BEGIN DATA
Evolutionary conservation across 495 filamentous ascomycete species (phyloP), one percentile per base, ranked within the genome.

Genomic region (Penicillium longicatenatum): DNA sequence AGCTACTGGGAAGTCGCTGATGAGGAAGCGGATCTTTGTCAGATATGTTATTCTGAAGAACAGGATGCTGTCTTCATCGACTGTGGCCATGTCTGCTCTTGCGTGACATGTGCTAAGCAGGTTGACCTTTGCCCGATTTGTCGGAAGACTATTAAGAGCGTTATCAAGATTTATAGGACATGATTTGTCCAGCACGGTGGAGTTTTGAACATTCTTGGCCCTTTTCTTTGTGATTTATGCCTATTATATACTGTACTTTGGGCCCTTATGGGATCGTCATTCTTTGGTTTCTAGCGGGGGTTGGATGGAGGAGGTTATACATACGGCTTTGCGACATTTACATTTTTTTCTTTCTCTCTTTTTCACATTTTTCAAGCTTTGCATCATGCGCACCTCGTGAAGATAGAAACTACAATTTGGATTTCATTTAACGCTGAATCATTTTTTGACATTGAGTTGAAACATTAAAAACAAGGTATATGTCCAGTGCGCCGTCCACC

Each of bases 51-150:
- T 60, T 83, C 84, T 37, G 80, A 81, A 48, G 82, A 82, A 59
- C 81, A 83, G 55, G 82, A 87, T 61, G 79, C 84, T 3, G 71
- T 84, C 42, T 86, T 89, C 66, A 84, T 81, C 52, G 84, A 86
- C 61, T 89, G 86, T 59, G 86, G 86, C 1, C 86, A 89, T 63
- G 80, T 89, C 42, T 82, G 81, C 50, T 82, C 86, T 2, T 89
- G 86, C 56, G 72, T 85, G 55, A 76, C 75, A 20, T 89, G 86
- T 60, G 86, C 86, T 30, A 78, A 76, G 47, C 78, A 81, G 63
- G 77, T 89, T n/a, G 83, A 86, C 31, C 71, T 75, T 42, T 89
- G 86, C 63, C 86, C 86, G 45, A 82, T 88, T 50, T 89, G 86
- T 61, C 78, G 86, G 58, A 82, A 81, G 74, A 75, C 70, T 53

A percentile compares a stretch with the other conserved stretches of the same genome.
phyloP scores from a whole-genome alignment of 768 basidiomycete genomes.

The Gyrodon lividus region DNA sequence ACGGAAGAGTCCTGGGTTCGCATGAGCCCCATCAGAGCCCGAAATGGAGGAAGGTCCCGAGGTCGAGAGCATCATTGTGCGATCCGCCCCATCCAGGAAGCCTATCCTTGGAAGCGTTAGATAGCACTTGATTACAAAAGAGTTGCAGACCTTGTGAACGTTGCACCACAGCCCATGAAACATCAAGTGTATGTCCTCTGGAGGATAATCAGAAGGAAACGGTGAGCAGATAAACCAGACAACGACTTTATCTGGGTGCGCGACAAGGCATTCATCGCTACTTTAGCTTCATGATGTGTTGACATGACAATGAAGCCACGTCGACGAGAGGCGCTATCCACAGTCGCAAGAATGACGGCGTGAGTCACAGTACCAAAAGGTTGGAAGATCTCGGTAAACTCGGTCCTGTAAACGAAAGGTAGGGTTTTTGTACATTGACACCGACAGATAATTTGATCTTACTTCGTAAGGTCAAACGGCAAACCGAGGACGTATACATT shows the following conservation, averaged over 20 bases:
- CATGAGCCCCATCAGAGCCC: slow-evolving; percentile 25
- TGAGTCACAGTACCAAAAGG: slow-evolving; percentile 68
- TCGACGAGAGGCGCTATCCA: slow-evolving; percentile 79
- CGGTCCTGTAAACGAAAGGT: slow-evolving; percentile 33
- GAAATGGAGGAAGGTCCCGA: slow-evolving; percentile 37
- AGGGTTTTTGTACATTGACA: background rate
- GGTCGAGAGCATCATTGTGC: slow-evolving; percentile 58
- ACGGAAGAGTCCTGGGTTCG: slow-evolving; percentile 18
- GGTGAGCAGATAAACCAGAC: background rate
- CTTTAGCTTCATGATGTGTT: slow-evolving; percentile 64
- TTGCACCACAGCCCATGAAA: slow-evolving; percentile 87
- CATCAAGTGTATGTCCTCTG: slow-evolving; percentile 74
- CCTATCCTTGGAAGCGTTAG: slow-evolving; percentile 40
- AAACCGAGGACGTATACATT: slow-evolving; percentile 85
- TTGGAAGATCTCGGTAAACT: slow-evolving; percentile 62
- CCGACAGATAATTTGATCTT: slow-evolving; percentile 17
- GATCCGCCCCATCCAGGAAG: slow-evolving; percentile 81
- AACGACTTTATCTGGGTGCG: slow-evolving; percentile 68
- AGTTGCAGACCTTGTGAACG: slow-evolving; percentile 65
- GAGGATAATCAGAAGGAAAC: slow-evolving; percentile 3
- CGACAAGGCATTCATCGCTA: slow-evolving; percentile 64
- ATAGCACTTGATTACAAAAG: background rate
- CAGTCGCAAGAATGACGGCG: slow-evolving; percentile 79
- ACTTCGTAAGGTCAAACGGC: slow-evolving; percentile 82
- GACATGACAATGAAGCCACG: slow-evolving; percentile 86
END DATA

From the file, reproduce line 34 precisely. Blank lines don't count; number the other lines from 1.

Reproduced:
- AACGACTTTATCTGGGTGCG: slow-evolving; percentile 68